Need for reviewing Malaysia's recruitment policy  

Marksman     | Published: August 28, 2018 22:11:26 | Updated: August 29, 2018 20:43:58

It is learnt on good authority that  since   his  assumption of   office    in Malaysia  on  May 9,2018, prime minister Mahathir  bin Mohamad    has   expressed  concern  over       methods of   recruitment   to the  Malaysian labour market. He made a  particular  mention  of Bangladesh  saying  that an    organised  circle (an euphemism for  'racket') has made it a   monopoly   business for themselves. As  part  of     exploitative    strangulation    of the poor  job-seekers, the exorbitant   fees charged  from them over the prescribed rates forced  them  into a   debt-trap. In worse case  scenario, even making  them  fall  in  a perpetual  state of vulnerability and  dependency!

Given this backdrop, the  tougher  step lately announced  by the Malaysian   special  committee headed  by Mahathir   to the     effect that  recruitment  from Bangladesh  will be stopped from September 01, 2018, may not have come as a bolt from the blue.

But   the unilateral  nature of  the announcement  has been  baffling; even though   hints   may have been dropped of the shape of things to come, a   longer notice than  a fast approaching  September 01, would have been better appreciated.  As far as we  can understand, the operative word  is not  'ban' or 'closure', but  'suspension' of the manpower  import from Bangladesh  until such time as the methods will  have been  recast. Let's recognise the fact that  we  have   a common stake in reforming and streamlining  a potentially   mutually  beneficial  sector  to maximise  the benefits  to the host and sending countries. So, from here on, we believe  a consultative  process  would be  pursued   inter-governmentally  as well as between  private  sectors   to avoid  unnecessary hiccups.      

Having   regard to the importance   Malaysia  holds for Bangladesh along with Saudi Arabia and some  Middle-East countries  as the top manpower  export destinations, we  want  a  speedy and sustainable  solution to the issues of  recruitment, payment, work environment and job and personal  security.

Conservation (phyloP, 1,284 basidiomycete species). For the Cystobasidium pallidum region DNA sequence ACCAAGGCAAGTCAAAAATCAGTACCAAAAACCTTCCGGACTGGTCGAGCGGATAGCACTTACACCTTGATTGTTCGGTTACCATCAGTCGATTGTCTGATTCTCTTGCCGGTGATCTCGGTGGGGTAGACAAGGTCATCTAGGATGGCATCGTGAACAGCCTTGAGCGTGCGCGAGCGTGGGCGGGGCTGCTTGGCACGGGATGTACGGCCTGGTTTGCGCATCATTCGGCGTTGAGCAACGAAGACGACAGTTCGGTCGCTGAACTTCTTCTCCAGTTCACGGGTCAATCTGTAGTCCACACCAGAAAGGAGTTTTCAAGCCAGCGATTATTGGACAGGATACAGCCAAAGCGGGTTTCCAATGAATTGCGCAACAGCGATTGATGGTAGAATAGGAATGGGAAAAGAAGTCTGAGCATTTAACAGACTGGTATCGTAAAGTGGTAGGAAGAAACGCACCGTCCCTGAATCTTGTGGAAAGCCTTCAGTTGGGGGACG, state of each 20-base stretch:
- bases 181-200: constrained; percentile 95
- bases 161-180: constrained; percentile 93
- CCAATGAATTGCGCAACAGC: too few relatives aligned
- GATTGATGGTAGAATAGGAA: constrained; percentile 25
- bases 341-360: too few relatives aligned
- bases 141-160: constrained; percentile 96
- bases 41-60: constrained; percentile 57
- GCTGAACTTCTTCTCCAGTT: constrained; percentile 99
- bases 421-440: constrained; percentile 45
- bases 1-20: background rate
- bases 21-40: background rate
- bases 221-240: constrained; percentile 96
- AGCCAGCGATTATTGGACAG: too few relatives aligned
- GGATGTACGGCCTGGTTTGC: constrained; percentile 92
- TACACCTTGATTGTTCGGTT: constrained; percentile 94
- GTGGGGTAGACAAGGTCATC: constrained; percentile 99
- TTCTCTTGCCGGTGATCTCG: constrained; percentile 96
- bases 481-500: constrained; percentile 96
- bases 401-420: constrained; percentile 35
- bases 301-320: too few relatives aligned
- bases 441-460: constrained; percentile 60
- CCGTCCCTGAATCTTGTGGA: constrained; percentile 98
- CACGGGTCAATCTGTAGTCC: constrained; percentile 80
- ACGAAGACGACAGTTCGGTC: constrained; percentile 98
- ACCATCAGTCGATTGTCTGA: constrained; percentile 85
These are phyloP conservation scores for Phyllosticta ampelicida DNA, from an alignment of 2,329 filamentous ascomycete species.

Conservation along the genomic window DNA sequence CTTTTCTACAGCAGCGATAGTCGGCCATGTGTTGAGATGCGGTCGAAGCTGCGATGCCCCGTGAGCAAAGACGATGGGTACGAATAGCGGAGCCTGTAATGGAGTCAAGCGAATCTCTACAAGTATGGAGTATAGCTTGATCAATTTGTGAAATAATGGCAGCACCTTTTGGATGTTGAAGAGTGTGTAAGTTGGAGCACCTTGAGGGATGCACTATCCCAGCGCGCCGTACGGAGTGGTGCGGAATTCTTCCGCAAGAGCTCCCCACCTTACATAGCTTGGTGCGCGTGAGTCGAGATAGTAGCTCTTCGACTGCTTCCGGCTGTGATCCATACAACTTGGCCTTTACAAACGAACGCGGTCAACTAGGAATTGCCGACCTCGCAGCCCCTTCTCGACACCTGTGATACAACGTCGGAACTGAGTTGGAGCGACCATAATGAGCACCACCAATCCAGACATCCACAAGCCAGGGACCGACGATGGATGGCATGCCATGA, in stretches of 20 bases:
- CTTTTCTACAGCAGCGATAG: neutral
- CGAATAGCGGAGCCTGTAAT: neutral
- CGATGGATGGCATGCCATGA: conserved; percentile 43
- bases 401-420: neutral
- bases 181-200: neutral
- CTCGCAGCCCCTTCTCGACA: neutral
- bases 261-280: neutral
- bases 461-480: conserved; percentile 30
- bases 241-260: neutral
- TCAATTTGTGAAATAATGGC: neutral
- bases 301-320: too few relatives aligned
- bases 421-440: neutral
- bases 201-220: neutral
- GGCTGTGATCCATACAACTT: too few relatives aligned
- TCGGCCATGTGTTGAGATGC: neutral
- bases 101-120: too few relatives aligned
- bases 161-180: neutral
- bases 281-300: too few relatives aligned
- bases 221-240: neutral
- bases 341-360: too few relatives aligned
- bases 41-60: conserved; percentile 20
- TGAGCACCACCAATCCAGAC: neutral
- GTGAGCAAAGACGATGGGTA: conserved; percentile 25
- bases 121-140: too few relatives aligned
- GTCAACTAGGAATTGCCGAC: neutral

It is worthwhile to note that from January to July this year i.e. in  seven months  of the ongoing year, 451,536 Bangladeshis went  overseas for work. Of them, 159,577 went to Saudi Arabia  while  Malaysia  received 109,562  employees.

An upswing  was being  observed in outflow  from Bangladesh to Malaysia: In the years 2017, 2016 and 2015 the figures were 99, 787, 40, 126 and 30, 483 respectively. With Malaysia  the trend hasn't  been consistent  with on-going off-going  suspension and resumption. Yet, what makes one sit up and take note  is the  clamping of the fetter  when the going was very good---crossing 109,000 mark  till July of the current  fiscal. In the remainder five months   we need to pull up  our socks and  persuade   the Malaysian counterparts to continue with  the  business   on the basis of mutually  agreed   reforms.

Mahathir's reasoning  behind the so-called 'closure' as detailed  in the Malaysian  daily "New Straits Times  is  worth  going over  in order to  find a recipe for  the impasse. He told newsmen, "The issues of unilateral  break with  manpower  import and  reducing   the costs of sending workers  are under discussion with Bangladesh government. Now only ten agents in Bangladesh can send workers to Malaysia-- this is a  monopolistic  process (we need to discard)."

The Malaysian  prime minister elaborating on the point  further  said, "We should  dismantle monopoly-we want to open the business  to all Bangladeshi   agents. Thereby competition will increase in the business and the  export cost will be reduced."

Such a uniform recruitment policy has been proposed by the Malaysian Premier for Nepal and Bangladesh. Is the bracketing because of preponderance of unskilled or semi-skilled  labour?

In an interesting  postscript, may I add, that   the ten-agent formula   was introduced in 2016, and before that  any recruitment agent  in Bangladesh  was free to   send  employees overseas.

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